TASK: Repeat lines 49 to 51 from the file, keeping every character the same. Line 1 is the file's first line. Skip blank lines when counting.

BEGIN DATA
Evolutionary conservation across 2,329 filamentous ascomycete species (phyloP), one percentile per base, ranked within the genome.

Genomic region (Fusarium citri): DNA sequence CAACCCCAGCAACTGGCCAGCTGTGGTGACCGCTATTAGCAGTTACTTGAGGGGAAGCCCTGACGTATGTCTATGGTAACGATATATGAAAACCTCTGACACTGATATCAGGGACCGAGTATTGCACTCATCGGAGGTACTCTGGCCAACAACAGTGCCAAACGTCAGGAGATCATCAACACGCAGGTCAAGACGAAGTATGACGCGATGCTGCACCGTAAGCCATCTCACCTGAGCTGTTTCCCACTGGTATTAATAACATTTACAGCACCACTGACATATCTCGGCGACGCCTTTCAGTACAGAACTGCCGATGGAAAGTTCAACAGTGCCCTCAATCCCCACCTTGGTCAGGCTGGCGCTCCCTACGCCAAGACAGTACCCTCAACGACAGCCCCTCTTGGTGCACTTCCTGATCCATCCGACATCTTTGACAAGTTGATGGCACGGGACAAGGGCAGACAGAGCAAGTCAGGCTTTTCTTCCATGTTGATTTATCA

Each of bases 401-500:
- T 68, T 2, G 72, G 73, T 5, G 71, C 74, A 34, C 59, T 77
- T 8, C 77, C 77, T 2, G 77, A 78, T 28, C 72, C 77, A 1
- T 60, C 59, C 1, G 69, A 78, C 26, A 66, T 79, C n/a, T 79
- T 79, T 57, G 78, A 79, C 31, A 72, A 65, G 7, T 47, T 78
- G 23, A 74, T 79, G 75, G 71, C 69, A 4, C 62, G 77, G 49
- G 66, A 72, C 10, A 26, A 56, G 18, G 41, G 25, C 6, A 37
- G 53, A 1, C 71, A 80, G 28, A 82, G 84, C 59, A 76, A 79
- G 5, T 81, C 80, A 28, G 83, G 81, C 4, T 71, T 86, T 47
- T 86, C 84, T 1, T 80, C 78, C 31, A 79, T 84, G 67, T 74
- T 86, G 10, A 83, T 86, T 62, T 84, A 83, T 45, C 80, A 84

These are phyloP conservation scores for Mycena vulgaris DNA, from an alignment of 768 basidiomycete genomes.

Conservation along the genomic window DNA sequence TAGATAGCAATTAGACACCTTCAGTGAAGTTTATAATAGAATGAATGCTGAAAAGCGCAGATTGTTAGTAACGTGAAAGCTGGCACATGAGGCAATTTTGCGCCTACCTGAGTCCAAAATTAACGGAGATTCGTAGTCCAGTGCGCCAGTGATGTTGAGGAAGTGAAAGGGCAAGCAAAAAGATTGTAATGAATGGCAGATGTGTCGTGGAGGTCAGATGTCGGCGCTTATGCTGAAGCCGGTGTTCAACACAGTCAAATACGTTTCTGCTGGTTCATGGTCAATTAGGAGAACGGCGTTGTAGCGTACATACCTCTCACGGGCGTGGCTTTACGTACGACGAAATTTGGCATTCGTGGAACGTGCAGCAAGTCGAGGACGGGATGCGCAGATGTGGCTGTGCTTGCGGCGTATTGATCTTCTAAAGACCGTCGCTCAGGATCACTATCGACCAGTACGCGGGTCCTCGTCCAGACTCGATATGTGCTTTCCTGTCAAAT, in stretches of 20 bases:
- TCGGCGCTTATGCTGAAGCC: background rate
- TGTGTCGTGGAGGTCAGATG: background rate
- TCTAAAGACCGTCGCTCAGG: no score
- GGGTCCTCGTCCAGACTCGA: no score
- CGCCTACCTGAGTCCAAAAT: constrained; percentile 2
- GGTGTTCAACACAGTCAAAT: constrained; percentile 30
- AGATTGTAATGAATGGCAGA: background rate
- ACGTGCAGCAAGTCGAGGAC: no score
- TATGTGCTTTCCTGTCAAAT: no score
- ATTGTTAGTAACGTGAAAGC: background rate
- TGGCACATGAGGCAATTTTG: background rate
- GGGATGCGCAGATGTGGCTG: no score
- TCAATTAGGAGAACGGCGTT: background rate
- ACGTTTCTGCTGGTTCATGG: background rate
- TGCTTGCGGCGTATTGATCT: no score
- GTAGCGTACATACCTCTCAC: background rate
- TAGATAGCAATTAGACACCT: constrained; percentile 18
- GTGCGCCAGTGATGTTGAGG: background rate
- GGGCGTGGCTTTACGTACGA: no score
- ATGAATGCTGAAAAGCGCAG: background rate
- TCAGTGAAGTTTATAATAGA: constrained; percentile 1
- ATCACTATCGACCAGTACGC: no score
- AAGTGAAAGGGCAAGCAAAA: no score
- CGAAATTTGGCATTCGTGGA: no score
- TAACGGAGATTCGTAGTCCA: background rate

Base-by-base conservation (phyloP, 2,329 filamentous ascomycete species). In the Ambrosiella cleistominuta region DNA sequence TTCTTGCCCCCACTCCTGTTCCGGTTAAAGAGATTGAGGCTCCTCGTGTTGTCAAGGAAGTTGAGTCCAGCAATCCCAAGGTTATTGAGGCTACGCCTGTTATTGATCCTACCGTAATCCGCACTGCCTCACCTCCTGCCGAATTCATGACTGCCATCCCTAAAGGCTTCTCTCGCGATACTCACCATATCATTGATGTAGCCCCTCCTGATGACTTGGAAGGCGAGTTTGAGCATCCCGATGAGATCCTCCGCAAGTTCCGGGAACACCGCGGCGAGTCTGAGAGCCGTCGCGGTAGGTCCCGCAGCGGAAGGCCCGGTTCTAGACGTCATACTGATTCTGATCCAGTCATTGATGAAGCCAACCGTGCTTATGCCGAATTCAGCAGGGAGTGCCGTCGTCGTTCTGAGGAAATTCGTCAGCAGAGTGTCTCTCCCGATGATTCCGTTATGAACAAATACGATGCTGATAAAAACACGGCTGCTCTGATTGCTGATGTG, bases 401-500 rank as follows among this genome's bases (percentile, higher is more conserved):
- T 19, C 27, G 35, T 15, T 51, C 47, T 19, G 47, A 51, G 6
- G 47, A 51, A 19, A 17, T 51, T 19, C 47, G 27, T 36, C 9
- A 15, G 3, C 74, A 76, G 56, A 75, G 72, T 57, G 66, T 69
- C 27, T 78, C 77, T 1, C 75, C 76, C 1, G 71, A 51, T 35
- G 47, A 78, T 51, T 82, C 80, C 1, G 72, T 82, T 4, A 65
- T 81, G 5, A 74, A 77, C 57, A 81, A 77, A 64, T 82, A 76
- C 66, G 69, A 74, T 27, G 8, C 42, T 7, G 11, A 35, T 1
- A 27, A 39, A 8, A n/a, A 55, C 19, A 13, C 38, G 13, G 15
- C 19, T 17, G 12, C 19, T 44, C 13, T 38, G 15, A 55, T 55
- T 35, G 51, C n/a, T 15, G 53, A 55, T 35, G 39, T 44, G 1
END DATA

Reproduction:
- A 27, A 39, A 8, A n/a, A 55, C 19, A 13, C 38, G 13, G 15
- C 19, T 17, G 12, C 19, T 44, C 13, T 38, G 15, A 55, T 55
- T 35, G 51, C n/a, T 15, G 53, A 55, T 35, G 39, T 44, G 1